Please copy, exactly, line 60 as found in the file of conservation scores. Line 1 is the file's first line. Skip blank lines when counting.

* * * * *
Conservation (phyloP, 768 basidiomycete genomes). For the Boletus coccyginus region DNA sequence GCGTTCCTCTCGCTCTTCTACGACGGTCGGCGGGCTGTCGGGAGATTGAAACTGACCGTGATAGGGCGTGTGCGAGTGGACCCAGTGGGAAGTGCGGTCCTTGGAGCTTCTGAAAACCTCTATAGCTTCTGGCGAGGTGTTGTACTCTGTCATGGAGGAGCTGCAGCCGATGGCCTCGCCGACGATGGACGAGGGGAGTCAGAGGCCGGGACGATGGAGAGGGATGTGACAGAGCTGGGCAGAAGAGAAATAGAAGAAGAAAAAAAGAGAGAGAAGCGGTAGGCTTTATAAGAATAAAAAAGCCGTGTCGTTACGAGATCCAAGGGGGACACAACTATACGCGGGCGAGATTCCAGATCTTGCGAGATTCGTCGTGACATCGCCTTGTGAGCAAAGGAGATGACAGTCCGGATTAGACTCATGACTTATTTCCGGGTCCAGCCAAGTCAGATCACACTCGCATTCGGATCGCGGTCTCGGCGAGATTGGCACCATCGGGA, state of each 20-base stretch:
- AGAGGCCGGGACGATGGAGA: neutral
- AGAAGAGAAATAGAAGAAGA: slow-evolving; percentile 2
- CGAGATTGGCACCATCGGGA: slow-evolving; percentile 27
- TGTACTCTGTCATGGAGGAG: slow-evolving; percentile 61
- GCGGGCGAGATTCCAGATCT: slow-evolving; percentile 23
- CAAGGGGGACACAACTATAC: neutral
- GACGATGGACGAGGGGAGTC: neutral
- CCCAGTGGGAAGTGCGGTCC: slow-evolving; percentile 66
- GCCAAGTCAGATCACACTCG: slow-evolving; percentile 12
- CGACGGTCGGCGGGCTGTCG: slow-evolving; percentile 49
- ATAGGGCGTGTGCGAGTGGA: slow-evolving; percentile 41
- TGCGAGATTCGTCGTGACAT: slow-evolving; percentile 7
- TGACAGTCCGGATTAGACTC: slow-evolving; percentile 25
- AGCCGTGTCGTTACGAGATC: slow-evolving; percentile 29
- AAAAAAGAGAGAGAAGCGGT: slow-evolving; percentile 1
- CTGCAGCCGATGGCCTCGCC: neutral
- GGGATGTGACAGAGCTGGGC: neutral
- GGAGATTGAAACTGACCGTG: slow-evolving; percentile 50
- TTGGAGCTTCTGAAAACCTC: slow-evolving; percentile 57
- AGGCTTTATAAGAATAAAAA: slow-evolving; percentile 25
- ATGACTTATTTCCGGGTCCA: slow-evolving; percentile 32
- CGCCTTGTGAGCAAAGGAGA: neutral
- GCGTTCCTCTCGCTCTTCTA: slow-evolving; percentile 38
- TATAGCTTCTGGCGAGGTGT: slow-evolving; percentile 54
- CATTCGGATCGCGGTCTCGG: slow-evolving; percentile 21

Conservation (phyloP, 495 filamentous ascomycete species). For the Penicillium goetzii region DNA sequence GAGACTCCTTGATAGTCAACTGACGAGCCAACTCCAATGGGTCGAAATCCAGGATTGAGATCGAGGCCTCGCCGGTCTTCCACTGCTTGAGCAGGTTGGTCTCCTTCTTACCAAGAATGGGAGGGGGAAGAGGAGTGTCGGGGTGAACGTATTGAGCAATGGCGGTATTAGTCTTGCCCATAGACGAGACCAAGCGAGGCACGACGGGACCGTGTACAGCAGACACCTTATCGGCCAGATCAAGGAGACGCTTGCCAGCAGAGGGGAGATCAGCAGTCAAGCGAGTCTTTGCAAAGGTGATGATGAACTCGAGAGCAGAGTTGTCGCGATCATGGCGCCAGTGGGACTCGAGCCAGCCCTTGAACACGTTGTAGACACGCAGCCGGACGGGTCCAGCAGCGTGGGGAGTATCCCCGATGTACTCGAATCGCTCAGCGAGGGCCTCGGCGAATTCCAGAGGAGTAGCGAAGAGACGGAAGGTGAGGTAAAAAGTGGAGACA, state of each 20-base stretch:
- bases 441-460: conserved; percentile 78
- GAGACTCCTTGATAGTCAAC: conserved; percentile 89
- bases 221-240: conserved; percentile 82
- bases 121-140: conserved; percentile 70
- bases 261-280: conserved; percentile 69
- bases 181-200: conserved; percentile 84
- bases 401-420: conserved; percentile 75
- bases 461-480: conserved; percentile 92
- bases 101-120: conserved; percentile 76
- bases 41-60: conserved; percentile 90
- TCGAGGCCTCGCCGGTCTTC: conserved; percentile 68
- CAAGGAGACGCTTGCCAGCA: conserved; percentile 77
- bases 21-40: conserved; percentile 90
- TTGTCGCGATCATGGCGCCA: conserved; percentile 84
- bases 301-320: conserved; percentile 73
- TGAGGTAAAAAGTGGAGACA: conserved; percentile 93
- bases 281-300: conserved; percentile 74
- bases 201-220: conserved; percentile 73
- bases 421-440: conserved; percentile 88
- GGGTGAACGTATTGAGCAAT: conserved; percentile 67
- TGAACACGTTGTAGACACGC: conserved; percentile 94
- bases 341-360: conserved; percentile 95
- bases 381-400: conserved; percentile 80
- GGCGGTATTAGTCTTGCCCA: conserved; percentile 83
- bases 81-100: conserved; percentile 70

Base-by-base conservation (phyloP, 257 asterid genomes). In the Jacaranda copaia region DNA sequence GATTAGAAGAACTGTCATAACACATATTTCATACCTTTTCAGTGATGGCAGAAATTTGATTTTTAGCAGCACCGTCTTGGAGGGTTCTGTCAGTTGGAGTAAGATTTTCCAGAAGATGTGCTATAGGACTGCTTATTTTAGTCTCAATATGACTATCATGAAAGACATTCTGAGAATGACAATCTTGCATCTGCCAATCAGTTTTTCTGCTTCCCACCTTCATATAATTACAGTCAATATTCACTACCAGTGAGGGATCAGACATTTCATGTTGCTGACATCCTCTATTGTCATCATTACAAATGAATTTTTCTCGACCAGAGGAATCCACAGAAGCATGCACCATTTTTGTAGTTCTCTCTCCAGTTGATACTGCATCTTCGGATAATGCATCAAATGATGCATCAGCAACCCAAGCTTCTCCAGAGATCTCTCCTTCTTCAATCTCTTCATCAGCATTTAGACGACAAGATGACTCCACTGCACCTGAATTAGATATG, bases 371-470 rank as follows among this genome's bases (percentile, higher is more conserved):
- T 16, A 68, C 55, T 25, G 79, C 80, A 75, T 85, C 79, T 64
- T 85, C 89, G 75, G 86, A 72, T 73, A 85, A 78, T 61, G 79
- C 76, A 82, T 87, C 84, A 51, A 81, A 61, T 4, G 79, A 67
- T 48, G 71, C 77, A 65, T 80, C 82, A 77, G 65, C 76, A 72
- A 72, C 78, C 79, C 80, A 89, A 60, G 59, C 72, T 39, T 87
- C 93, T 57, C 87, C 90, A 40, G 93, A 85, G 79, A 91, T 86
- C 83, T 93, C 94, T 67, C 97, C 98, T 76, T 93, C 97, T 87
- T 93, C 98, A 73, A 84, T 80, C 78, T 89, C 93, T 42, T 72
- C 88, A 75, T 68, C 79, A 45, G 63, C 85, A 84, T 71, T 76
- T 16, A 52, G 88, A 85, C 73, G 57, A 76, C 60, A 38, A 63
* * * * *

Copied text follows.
- C 83, T 93, C 94, T 67, C 97, C 98, T 76, T 93, C 97, T 87